And the bit from the datasheet about fifo ack:

Bits 5:0 – F0AI[5:0] Rx FIFO 0 Acknowledge Index
After the Host has read a message or a sequence of messages from Rx FIFO 0 it has to write the buffer
index of the last element read from Rx FIFO 0 to F0AI. This will set the Rx FIFO 0 Get Index RXF0S.F0GI
to F0AI + 1 and update the FIFO 0 Fill Level RXF0S.F0FL.

 

39.6.7 FIFO Acknowledge Handling
The Get Indexes of Rx FIFO 0, Rx FIFO 1 and the Tx Event FIFO are controlled by writing to the
corresponding FIFO Acknowledge Index (refer to 39.8.29 RXF0A, 39.8.33 RXF1A and 39.8.47 TXEFA).
Writing to the FIFO Acknowledge Index will set the FIFO Get Index to the FIFO Acknowledge Index plus
one and thereby updates the FIFO Fill Level. There are two use cases:
When only a single element has been read from the FIFO (the one being pointed to by the Get Index),
this Get Index value is written to the FIFO Acknowledge Index.
When a sequence of elements has been read from the FIFO, it is sufficient to write the FIFO
Acknowledge Index only once at the end of that read sequence (value: Index of the last element read), to
update the FIFO’s Get Index.
Due to the fact that the CPU has free access to the CAN’s Message RAM, special care has to be taken
when reading FIFO elements in an arbitrary order (Get Index not considered). This might be useful when
SAMD5x/E5x Family Data Sheet
CAN - Control Area Network
reading a High Priority Message from one of the two Rx FIFOs. In this case the FIFO’s Acknowledge
Index should not be written because this would set the Get Index to a wrong position and also alters the
FIFO’s Fill Level. In this case some of the older FIFO elements would be lost.
Note: The application has to ensure that a valid value is written to the FIFO Acknowledge Index. The
CAN does not check for erroneous values.

© 2018 Microchip Technology Inc. Datasheet DS60001507B-page 1265

Last Edited: Fri. Jul 6, 2018 - 02:12 PM
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Thanks again Szary.  It all makes sense now.  I could not find this section under RX FIFO of datasheet and I didn't go pass or into TX FIFO where this section is.  My bad.

 

I still believe that if two CAN messages arrive at the 'same' time then ISR is called only once and only one message is read by the routine.  Interrupt is not triggered on the Fill Index > 0 but when the message(s) arrive.   FIFO will not overflow. 

 

_________________________

This is my first adventure into ARM processors.  I've been using dsPICs in the past and until now, when I scratched the surface of ARM world, I didn't even noticed how nice the dsPIC are including CCS IDE for PIC .  I cannot get my head around the ARM compiler syntax at low level libraries.  ASF seems to be a one big bloatware with several nested calls for one simple thing, passing arguments into calls where there is no point of passing anything.  Just slowing down the processor, filling up the stack and using program memory.  The whole HAL idea seems to me like a bit of joke too.  They use different philosophy for HAL for different peripherals.  For example, HAL calls to write to the UART or CDC or CAN or SPI, etc., all seems to have kind of different structure and none of them resemble anything like in sdtio. I looked at the STM32 HAL.  Same thing.  These HAL developers should look at MBED or Arduino etc., to get some ideas how the Hardware Abstraction Layer across different families and platforms might look like.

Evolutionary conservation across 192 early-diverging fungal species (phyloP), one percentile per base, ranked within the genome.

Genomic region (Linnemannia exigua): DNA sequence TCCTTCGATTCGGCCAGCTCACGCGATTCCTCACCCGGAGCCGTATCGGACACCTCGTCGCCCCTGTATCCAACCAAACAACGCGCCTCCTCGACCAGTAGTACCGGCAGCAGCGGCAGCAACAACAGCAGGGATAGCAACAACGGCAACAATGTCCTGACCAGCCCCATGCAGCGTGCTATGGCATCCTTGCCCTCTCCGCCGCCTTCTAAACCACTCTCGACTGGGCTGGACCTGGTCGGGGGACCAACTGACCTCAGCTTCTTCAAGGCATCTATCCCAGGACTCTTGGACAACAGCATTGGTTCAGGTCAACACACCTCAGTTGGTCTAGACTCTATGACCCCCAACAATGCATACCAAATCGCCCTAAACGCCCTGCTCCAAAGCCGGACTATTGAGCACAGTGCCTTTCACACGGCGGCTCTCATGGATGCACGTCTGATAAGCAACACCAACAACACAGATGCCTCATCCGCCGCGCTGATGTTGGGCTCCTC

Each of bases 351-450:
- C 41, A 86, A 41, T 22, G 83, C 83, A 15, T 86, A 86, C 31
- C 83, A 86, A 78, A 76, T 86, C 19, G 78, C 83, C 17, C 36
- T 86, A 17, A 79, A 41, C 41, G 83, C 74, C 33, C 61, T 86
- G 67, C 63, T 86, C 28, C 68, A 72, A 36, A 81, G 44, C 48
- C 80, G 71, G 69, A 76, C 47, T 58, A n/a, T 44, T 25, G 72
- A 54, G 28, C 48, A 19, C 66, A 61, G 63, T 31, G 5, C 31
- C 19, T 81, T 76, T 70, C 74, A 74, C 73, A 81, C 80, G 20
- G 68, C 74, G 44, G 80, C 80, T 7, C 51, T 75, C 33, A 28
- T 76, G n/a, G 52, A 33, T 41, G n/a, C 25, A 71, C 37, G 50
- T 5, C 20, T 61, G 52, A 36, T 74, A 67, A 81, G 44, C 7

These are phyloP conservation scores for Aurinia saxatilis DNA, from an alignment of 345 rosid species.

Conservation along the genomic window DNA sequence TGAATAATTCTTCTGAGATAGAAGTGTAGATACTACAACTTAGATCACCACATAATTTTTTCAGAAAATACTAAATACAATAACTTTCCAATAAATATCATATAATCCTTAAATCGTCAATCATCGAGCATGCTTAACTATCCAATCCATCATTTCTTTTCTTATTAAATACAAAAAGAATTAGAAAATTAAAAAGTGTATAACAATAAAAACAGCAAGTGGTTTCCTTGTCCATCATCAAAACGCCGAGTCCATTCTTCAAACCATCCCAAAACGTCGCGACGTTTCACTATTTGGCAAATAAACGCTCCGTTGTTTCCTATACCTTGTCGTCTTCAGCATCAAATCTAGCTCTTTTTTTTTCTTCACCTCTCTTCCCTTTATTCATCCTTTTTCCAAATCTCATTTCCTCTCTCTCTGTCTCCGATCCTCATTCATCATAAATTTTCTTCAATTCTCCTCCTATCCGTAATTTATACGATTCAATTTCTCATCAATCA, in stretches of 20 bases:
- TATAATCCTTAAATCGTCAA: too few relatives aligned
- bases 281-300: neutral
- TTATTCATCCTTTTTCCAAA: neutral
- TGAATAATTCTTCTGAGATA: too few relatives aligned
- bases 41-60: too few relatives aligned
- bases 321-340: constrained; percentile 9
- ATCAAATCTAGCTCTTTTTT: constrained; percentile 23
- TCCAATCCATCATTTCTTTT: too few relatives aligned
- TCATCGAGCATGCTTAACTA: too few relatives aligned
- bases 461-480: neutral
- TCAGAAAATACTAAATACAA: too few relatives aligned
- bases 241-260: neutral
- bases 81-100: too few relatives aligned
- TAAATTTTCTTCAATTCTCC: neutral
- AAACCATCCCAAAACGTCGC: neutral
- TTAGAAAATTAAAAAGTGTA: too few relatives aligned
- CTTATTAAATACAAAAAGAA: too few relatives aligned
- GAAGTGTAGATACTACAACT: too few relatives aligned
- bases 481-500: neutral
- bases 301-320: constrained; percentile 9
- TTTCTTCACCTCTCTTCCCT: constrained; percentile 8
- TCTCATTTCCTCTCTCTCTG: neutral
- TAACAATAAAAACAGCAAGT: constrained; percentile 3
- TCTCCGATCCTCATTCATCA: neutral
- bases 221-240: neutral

I really like this approach:

https://eewiki.net/display/micro...

This is kind of code that I understand without scratching my head about syntax and it can be happily married with information from datasheet.  Whole CAN library can be written with simple functions and macros such as:

#define kbhit_CAN1() (REG_CAN1_RXF0S&0x0000003fUL)

All I need is just few calls such as getd_CANx(), putd_CANx(), kbhit_CANx(), get_err_CANx(), get_stat_CANx, set_CANx() etc to do all with a CANbus.

___________________________

A view of a hardware engineer keen to write best performing code for hardware and not from a software developer point of view ;o)

In other words, I'm not so thrilled about grammar and punctuation as long as I can say exactly what I want to say even in my own slang :)   

 

 

 

             

Last Edited: Sun. Jul 15, 2018 - 09:17 AM
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Today I rewrote the original: 

int32_t can_async_read(struct can_async_descriptor *const descr, struct can_message *msg);

with a simplified

int32_t getd_CAN1(struct can_message *msg);

here is the code

int32_t getd_CAN1(struct can_message *msg)
{
	struct _can_rx_fifo_entry *f = NULL;

	if (!(REG_CAN1_RXF0S & 0x0000003fUL)) {	
		return ERR_NOT_FOUND;		         // FIFO empty
	}
		
	uint32_t get_index = (REG_CAN1_RXF0S>>8) & (CONF_CAN1_RXF0C_F0S-1);
	f = (struct _can_rx_fifo_entry *)(can1_rx_fifo + (get_index * CONF_CAN1_F0DS));
	REG_CAN1_RXF0A = get_index;

	if (f == NULL) {
		return ERR_NO_RESOURCE;
	}

	if (f->R0.bit.XTD == 1) {